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Law Set in Stone: Inscribing Private Rescripts in Imperial Roman Greece

Kaius Tuori

One of the most important sources of legal epigraphy are imperial legal rulings: decisions, rescripts and subscripts. The texts were initially letters sent by the emperor to private recipients such as individuals or communities. For reasons that are often unclear, from the beginning of the Principate onwards, their recipients decided to inscribe the letters in stone and post them in a public place.

The purpose of this paper is to explore the practice of legal epistolary epigraphy in Roman Greece, examining its underlying reasons, the narrative strategies and representations of power and powerlessness that were employed. In earlier studies, inscribed rescripts have been seen mostly either through a legal or an epigraphic lens. The few historical studies have almost exclusively approached them through the concept of petition and response as a way to understand the interaction between emperors and subjects (Millar 1992; Hauken). There have been extensive studies on the legal side of the rescript system and the motivations that propelled emperors to nearly systematically answer legal queries (Nörr; Coriat), the motivations of the recipients have been mostly overlooked. This is the question that this study seeks to answer. Considerable time, money and effort was put into inscribing imperial rescripts verbatim, signaling the value that it had.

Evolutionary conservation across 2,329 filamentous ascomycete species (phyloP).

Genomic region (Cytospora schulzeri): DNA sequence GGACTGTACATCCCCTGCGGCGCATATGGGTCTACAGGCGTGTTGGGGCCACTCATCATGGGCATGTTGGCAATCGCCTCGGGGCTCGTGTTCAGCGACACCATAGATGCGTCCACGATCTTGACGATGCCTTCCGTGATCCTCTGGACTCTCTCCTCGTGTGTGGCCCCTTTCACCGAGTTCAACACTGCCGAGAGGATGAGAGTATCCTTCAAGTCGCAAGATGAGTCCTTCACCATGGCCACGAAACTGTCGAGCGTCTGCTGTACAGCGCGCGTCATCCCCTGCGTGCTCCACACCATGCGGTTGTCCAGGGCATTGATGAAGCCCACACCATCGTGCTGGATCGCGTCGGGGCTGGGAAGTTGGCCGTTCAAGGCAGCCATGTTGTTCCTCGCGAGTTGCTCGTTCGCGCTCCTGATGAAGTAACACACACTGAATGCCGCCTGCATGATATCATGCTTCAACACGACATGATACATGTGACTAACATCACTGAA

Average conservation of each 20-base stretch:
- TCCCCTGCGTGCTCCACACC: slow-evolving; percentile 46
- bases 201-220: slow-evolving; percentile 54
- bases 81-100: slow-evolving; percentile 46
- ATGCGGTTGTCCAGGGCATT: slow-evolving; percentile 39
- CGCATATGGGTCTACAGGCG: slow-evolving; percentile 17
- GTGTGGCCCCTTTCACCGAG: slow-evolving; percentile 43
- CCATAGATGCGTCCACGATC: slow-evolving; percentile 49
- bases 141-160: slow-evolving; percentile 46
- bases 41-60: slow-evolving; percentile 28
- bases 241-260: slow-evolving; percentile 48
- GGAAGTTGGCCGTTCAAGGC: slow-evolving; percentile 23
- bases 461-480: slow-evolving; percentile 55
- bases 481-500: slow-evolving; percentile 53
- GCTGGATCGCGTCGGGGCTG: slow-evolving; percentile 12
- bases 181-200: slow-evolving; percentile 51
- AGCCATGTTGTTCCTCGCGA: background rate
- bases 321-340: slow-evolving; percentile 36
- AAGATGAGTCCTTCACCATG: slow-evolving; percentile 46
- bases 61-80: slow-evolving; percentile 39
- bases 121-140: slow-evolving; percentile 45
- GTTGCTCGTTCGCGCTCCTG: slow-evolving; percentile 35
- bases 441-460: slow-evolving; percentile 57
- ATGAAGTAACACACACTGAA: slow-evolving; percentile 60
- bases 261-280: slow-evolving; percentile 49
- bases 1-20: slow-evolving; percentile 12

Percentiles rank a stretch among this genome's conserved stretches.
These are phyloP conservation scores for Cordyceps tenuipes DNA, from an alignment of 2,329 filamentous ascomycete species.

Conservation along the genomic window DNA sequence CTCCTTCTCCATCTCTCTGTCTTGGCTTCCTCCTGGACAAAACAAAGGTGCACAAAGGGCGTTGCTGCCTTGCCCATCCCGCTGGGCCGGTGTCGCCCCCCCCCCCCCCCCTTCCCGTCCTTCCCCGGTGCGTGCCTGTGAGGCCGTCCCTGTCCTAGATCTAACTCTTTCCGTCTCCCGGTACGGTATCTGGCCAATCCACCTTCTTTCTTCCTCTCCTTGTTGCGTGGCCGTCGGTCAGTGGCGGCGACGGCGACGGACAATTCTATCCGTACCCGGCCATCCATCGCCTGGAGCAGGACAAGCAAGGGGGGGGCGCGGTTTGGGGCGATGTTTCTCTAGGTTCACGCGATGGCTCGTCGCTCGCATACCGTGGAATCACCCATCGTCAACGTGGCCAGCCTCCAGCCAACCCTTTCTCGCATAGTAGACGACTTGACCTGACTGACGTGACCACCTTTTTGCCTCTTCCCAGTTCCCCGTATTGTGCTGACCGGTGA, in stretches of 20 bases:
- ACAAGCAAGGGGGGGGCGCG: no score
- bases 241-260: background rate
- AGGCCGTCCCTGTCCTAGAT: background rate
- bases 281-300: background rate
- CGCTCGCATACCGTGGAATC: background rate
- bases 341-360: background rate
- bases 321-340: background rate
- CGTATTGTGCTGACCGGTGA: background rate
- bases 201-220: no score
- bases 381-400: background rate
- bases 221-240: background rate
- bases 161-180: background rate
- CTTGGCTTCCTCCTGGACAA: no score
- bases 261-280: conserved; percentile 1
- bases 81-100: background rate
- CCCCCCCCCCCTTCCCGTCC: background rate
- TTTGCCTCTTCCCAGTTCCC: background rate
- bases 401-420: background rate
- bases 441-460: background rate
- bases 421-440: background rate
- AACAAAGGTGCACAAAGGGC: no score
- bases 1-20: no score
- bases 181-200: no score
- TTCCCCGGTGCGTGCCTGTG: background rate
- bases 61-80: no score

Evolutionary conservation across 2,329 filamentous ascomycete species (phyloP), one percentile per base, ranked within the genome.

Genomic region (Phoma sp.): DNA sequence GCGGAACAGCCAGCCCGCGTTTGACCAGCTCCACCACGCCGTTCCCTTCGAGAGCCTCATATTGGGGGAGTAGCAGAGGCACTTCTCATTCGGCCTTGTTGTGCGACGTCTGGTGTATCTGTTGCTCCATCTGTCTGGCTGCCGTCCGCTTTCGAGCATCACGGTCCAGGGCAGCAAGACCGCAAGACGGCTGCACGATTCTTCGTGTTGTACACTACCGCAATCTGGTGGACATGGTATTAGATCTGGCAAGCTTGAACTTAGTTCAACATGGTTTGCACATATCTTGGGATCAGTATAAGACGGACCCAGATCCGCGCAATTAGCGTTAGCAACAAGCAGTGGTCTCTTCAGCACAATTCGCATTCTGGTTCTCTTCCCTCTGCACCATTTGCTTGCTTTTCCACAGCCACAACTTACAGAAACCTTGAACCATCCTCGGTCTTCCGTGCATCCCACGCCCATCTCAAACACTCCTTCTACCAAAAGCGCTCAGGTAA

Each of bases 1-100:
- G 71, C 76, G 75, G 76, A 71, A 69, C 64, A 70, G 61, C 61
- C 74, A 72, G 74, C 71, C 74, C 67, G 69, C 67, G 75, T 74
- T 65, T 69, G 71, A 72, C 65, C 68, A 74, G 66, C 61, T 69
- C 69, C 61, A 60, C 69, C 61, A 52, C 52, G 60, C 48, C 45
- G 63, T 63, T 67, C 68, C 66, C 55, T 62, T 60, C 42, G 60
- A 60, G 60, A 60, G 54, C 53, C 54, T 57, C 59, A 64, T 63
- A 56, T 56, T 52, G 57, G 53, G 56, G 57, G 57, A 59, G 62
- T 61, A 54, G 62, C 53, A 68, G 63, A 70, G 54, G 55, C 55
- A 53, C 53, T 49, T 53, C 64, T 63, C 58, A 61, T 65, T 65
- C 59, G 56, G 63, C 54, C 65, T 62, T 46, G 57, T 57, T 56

This study approaches the issue through four examples, starting from Augustus’ letter to Cnidos (IG XII 3.174=FIRA III, n. 185). While the texts are different in their aim and context, they were all used to seek publicity for the imperial attention received. In the paper, these practices are analyzed exploring both their socio-legal and ritual dimension. The socio-legal aspect delves into the practical uses that such an inscription would have: Announcing a verdict, using imperial favor as a tool for propaganda or to warn offenders of the real or perceived imperial protection that an individual or a community enjoyed, the texts offer a view to the popular imagination. Though petitions may have followed a set structure, analyzing the use of petition and imperial response in the inscription by comparing them with petitions and rescripts in other materials offers a way to approach these texts as historical documents from below. In addition to this, these inscriptions have equally a ritual dimension, where the act of inscribing the message from a quasi-divine emperor may be seen as a performance that reinforces the power and permanence of the text. Through comparisons with studies on the ritualistic nature of legal inscriptions, the paper argues for a multileveled interpretation of the inscribed legal rescripts.

Session/Panel Title:

Epistolary Epigraphy

Session/Paper Number

53.2

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